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Post-Tet commute from Mekong Delta to Saigon plagued by congestion

Monday, February 11, 2019, 12:05 GMT+7
Post-Tet commute from Mekong Delta to Saigon plagued by congestion
People travel from the Mekong Delta to Ho Chi Minh City on February 11, 2019, the last day of the Lunar New Year holiday. Photo: Tuyet Kieu / Tuoi Tre

Residents in Mekong Delta provinces in southern Vietnam once again went through an agonizing journey back to Ho Chi Minh City as many routes were seriously overloaded and congested on Sunday, the last day of the Lunar New Year festival.

Public workers in Vietnam were given days off from February 2 to 10 to celebrate the Southeast Asian country’s biggest holiday and were scheduled to resume their work on Monday.

The post-Tet rush was no less appalling for the Mekong Delta residents, who previously also had to go through heavy traffic jams to return to their hometowns from Ho Chi Minh City to be with their families during the long break.

With the nine days of celebration ending on Sunday, it was time they embarked on another tough journey back to the southern metropolis for work.

The Mekong Delta consists of Can Tho City and 12 provinces.

A traffic jam occurs on the road leading to My Thuan Bridge in Vietnam’s Mekong Delta on February 11, 2019. Photo: Chi Quoc / Tuoi Tre
A traffic jam occurred on the road leading to My Thuan Bridge in Vietnam’s Mekong Delta on February 11, 2019. Photo: Chi Quoc / Tuoi Tre

While some decided to come back to the metropolis early in order to avoid traffic jams, the majority still waited until the last festive day to start the journey, and thus were inevitably caught in excruciating congestion en route to Ho Chi Minh City.

According to the observation of Tuoi Tre (Youth) newspaper reporters, gridlock occurred at such hotspots as Rach Mieu Bridge, which connects Ben Tre and Tien Giang Provinces, Dong Tam and Luong Phu Intersections in Tien Giang, and N2 Road in Long An Province.

Commuters, however, considered these locations the “easier parts” of their journeys, as the most severe bottleneck was at My Thuan, a 1.53-kilometer bridge linking Tien Giang and Vinh Long Provinces.

An alternative route is also congested. Photo: Chi Hanh / Tuoi Tre
An alternative route is also congested. Photo: Chi Hanh / Tuoi Tre

To make matters worse, a 29-seater passenger bus broke down in the middle of the bridge at around 9:30 am on Sunday, resulting in further congestion that lingered well into the afternoon.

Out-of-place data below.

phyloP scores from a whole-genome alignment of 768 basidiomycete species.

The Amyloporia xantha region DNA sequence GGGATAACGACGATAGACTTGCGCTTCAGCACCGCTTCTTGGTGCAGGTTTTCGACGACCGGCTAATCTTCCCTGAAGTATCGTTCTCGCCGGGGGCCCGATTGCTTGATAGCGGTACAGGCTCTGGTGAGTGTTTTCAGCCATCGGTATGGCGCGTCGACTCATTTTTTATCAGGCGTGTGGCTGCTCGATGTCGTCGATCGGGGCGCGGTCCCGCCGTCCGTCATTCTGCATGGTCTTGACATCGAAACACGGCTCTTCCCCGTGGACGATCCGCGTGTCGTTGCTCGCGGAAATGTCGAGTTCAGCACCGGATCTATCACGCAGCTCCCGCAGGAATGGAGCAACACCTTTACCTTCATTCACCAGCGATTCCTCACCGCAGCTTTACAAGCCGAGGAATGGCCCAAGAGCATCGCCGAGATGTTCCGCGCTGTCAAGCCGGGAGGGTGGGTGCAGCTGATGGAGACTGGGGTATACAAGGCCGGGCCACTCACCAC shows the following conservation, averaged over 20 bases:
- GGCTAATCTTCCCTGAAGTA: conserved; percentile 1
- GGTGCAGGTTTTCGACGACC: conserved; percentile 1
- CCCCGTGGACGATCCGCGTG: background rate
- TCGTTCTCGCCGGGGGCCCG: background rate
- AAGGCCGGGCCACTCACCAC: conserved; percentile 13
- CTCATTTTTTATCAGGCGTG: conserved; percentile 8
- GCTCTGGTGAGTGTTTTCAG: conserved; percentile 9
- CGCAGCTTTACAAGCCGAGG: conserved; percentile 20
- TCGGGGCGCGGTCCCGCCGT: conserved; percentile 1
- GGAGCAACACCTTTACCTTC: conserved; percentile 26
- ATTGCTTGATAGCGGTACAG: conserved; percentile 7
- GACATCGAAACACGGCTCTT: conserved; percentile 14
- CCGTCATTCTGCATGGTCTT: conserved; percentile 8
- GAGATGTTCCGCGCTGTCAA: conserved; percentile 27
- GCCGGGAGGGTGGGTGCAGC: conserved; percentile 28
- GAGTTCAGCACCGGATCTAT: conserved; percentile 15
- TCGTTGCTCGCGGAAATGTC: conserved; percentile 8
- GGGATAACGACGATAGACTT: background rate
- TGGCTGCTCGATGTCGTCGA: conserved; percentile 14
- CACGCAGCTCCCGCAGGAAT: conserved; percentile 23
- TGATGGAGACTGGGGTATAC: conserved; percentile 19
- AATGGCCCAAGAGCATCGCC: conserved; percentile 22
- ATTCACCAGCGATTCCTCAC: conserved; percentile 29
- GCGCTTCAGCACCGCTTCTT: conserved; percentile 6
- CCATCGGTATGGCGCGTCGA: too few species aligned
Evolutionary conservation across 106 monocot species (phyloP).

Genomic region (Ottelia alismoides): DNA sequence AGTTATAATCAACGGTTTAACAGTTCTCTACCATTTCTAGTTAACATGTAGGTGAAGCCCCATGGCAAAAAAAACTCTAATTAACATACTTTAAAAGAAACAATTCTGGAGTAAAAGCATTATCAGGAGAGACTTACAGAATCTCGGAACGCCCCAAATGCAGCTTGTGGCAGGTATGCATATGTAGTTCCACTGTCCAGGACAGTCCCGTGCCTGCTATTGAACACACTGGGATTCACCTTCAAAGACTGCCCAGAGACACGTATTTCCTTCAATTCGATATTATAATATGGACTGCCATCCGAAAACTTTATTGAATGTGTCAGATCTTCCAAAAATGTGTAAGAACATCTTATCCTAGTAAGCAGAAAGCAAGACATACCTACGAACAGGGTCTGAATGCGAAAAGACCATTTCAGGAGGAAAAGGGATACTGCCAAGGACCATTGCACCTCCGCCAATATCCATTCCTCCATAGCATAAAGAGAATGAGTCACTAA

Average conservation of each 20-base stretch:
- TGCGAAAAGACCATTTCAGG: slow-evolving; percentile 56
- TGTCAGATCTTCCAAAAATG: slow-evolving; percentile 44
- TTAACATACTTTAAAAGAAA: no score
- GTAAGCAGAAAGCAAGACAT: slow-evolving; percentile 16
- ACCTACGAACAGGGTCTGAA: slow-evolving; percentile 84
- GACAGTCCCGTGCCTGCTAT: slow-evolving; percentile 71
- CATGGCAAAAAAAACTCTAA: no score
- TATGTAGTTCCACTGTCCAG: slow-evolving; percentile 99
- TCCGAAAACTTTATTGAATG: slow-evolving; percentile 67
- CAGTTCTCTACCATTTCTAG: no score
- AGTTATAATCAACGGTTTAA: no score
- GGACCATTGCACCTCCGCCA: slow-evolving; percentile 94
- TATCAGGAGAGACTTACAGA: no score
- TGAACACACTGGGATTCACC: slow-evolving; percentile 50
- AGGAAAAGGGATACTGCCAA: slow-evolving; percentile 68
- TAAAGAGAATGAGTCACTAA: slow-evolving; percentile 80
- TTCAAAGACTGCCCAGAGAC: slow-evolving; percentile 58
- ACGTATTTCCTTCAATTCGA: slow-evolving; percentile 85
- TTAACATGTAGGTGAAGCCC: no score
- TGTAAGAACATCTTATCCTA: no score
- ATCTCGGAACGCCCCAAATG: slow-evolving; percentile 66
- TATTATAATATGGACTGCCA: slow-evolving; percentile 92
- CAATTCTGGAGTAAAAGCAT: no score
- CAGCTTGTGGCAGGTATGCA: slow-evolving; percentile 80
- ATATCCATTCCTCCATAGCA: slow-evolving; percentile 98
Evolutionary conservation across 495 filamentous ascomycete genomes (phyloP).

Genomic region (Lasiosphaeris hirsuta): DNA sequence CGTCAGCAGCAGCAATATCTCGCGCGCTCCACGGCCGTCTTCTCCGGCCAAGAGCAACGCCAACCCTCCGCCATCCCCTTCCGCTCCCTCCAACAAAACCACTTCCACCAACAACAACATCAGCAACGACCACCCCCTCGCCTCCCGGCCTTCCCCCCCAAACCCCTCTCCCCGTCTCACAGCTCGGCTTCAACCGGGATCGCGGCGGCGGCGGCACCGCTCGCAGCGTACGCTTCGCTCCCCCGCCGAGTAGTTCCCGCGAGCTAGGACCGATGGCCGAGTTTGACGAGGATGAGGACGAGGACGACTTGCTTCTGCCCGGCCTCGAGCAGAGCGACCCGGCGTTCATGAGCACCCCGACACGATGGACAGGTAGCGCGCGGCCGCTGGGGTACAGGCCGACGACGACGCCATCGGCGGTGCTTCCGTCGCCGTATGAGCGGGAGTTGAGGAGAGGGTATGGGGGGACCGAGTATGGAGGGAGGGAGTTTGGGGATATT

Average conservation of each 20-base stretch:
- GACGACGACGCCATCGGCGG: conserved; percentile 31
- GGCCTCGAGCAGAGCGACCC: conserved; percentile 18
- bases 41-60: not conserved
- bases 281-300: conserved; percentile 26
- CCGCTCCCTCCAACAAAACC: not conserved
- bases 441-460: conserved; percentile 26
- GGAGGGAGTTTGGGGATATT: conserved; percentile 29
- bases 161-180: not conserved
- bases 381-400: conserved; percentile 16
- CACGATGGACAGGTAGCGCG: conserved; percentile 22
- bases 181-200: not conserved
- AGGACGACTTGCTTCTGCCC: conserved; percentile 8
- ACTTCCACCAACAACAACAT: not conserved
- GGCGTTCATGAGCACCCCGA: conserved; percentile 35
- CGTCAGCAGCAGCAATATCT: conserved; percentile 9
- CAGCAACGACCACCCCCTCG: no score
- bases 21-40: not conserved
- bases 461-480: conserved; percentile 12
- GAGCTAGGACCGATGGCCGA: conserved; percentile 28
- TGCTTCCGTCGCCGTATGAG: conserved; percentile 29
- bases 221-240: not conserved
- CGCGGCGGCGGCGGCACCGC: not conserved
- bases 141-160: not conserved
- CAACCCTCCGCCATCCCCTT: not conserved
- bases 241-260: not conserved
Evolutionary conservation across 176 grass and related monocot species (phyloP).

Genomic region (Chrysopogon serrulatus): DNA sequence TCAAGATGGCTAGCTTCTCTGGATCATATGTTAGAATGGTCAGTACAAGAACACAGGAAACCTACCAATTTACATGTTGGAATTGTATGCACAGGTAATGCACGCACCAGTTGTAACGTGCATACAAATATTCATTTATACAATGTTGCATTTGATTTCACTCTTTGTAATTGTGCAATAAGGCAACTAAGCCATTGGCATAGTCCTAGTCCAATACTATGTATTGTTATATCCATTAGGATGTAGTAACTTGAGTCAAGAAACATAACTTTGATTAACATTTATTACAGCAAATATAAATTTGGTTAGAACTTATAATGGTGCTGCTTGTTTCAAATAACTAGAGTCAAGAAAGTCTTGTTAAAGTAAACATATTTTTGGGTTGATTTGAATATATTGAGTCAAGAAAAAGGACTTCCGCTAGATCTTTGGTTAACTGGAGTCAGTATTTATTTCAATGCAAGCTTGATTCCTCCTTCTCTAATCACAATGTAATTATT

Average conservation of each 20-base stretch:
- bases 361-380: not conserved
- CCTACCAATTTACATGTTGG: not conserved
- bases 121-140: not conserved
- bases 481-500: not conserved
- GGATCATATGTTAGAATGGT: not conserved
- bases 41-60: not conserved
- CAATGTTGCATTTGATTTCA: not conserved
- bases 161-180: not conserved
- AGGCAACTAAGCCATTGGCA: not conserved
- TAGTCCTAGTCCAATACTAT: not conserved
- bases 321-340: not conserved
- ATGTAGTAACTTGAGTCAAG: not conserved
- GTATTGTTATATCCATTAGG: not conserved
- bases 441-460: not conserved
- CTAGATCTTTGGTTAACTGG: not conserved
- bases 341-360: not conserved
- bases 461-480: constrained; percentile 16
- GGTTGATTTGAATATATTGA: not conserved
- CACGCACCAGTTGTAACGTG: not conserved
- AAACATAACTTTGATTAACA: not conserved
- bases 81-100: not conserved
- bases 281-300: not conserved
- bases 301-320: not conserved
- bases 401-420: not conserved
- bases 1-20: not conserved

Countless vehicles heading to the bridge were unable to move, forming a snarl-up that stretched as much as 40 kilometers. Other alternative routes were also jammed.

“It was horrific. It took me three hours just to travel from Can Tho to the end of My Thuan Bridge, while it normally takes more than an hour,” Nguyen Van Nam, a commuter, complained.

My Thuan Bridge is filled with vehicles as of 6:00 pm. Photo: Chi Quoc / Tuoi Tre
My Thuan Bridge was filled with vehicles as of 6:00 pm. Photo: Chi Quoc / Tuoi Tre

Dang Ngoc Chau, another resident, said he and his family members started leaving Ca Mau Province at 3:30 am.

After six hours, the family only reached Vinh Long Province, about 180 kilometers from Ca Mau, Chau continued, adding that it usually takes four hours to cover the distance.

According to Senior Lieutenant Colonel Nguyen Van Dung, deputy chief of traffic police in Vinh Long, congestion in the province was slightly alleviated as of 5:00 pm on Sunday, as vehicles started to be able to move at a slow pace.

Motorcyclists travel to Ho Chi Minh City as of 9:00 pm. Photo: Chi Quoc / Tuoi Tre
Motorcyclists travel to Ho Chi Minh City at 9:00 pm. Photo: Chi Quoc / Tuoi Tre

Traffic police units exerted their best efforts to ease the situation but it did not appear to be effective.

As of 9:00 pm the same day, a large number of commuters could still be spotted along the Mekong Delta - Ho Chi Minh City route.

Many motorcyclists decided to take a break at cafés and diners along the roads, while some even considered spending the night at local hotels.

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